“local opposition to renewable energy facilities is widespread and growing, and represents a potentially significant impediment to achievement of climate goals”
A few highlights that the authors note from their report:
Between April 2022 and March 2023, at least 11 counties in Ohio adopted binding resolutions to prohibit large renewable energy projects in all of their unincorporated territories or very large swathes of those territories.
In March 2023, Buffalo County, Nebraska, adopted an exceptionally restrictive wind ordinance, which requires that turbines be set back 3 miles from the nearest property lines and 5 miles from any village or city.
In Virginia, at least 7 counties adopted restrictive solar ordinances or moratoria between June 2022 and May 2023
Across the Midwest, there has been a growing movement to prohibit solar energy systems from farmland. Since September 2022, at least two Michigan townships (LaSalle and Milan) have adopted ordinances limiting utility-scale solar energy projects to industrial districts and prohibiting such projects on land zoned for agricultural use. In neighbouring Wisconsin, four towns in Dane County (Deerfield, Dunn, Springfield, and Westport), now have policies to restrict solar from agricultural land.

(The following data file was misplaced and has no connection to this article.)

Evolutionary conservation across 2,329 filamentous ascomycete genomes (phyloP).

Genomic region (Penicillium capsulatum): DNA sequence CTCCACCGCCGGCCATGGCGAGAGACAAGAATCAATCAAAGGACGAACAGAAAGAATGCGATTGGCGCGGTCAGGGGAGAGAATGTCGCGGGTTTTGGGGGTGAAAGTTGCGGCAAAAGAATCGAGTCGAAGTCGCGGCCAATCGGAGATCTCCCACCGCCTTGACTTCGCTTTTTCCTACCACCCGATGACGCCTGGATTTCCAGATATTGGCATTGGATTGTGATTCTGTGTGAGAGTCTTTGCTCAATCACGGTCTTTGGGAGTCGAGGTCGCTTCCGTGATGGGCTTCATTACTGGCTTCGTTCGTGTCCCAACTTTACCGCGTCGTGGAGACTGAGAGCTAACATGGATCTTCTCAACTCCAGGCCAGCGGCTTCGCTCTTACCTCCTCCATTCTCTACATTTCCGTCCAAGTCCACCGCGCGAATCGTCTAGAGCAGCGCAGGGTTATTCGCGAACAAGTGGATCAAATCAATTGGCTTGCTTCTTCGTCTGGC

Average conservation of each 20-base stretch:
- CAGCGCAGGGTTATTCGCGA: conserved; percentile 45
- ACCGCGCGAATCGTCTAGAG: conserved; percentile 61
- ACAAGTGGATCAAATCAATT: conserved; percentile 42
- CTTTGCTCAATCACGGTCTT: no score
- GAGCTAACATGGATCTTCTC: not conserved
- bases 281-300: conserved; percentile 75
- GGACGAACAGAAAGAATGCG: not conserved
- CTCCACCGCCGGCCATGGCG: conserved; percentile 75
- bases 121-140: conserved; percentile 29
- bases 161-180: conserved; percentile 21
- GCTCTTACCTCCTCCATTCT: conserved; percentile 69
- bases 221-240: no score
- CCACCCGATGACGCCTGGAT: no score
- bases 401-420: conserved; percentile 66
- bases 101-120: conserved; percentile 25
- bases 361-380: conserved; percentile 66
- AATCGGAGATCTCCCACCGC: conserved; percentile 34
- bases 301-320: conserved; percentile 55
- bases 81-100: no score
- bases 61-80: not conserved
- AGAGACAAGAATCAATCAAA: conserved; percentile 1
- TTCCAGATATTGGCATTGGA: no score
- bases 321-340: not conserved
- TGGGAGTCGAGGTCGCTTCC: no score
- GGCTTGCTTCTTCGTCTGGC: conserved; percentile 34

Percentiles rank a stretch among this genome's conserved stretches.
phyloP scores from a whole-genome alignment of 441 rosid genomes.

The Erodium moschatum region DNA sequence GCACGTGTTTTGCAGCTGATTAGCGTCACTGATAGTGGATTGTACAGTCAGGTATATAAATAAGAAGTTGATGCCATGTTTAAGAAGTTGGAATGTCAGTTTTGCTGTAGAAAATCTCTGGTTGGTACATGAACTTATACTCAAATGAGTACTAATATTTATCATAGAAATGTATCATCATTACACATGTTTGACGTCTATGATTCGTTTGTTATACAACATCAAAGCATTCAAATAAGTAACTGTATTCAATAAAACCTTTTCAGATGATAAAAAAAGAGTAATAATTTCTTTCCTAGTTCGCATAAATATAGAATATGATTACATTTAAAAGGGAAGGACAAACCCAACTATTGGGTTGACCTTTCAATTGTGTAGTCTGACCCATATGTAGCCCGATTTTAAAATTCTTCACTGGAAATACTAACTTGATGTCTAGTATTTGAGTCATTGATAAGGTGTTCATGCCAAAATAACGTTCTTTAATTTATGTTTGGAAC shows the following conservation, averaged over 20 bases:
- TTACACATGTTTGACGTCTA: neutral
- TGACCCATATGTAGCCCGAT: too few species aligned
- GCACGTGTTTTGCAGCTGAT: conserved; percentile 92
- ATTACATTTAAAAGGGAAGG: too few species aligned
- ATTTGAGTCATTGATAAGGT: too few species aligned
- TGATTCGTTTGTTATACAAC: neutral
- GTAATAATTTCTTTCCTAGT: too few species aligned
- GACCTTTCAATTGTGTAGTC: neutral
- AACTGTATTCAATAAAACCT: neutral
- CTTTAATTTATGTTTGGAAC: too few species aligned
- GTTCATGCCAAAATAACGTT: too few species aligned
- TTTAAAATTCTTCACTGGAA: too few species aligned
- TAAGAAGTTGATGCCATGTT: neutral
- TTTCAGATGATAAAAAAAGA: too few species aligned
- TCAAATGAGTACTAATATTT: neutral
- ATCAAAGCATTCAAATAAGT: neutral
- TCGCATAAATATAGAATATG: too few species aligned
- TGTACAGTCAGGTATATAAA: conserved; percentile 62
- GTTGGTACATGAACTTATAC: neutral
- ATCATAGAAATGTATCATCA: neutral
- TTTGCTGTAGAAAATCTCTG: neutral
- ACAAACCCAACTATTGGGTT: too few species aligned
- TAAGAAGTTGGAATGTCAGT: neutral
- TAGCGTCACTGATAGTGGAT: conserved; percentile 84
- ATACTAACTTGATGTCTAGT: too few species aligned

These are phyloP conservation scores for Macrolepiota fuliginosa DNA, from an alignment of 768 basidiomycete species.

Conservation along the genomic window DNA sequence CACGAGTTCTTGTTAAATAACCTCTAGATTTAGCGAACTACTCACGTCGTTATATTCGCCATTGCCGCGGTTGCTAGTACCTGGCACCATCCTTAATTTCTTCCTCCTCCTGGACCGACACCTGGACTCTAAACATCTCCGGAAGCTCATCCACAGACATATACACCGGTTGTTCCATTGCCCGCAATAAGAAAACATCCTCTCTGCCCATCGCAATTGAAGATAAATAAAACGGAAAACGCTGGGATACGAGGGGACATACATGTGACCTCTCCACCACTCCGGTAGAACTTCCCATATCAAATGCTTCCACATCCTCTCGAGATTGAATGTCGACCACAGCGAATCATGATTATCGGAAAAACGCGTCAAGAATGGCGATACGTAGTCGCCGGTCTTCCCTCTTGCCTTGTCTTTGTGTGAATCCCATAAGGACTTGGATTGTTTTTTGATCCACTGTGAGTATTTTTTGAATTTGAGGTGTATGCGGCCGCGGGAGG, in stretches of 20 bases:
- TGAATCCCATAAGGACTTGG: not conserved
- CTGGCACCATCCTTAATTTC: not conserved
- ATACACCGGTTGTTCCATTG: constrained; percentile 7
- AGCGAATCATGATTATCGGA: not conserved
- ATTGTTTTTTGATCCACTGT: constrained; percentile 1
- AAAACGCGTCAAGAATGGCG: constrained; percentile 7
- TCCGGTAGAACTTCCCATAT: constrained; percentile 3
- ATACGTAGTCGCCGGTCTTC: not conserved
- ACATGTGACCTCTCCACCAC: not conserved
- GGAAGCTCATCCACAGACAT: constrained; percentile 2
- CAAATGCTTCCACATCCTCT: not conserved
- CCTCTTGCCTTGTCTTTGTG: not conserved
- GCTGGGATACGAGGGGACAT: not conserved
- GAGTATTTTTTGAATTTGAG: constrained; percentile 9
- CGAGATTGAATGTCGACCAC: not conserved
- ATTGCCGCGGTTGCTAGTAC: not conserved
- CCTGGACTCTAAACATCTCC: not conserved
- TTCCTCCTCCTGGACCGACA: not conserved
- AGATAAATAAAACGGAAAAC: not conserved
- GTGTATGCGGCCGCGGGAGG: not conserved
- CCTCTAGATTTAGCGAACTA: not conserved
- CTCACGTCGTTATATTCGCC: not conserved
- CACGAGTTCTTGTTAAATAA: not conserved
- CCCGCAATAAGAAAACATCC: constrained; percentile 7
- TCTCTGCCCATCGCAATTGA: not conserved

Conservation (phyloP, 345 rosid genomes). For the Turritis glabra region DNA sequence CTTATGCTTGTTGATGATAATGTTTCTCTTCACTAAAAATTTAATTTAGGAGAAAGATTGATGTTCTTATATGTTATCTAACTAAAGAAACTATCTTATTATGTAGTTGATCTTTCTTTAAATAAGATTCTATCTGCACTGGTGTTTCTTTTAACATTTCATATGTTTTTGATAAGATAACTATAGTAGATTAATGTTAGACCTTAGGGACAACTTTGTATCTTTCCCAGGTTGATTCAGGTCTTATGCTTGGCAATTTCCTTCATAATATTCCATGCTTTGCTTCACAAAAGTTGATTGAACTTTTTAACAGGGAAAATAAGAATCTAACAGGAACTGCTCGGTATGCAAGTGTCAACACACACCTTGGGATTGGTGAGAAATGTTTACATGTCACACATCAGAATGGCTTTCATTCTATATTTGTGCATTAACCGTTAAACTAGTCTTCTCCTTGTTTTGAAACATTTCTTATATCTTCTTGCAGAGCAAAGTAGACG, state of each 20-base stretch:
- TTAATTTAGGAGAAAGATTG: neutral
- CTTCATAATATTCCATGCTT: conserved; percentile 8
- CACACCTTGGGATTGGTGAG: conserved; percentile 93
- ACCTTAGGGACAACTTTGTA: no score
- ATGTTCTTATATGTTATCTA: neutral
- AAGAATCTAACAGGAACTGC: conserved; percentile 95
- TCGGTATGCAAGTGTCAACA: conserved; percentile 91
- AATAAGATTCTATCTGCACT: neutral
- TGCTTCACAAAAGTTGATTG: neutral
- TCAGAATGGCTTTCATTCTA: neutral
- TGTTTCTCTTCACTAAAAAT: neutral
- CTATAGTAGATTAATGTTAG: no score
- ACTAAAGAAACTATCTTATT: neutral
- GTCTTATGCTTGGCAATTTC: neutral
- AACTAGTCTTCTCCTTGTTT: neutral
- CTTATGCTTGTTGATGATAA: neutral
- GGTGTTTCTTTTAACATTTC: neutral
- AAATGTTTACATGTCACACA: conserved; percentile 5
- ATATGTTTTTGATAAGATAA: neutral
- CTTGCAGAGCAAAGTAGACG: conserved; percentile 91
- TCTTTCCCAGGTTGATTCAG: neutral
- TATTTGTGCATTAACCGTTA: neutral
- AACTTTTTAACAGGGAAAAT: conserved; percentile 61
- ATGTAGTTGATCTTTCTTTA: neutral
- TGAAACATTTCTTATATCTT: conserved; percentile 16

There is much to celebrate in the trajectory of the renewables industry. The market continues to grow year after year, the supply chain has been substantially built out, and work is being done on permitting reform both in Europe and the US (although much remains to be done). However, it isn’t at all clear that these resources can be scaled from low-double digit to high-double digit percentages of global electricity production, even as more sectors become electrified. The positive dynamics around industrial mobilisation and economies of scale start to become offset by other factors as the best sites get developed and local acceptance starts to ebb. We need to plan accordingly. As always, comments and feedback are welcome as we all work towards getting better answers.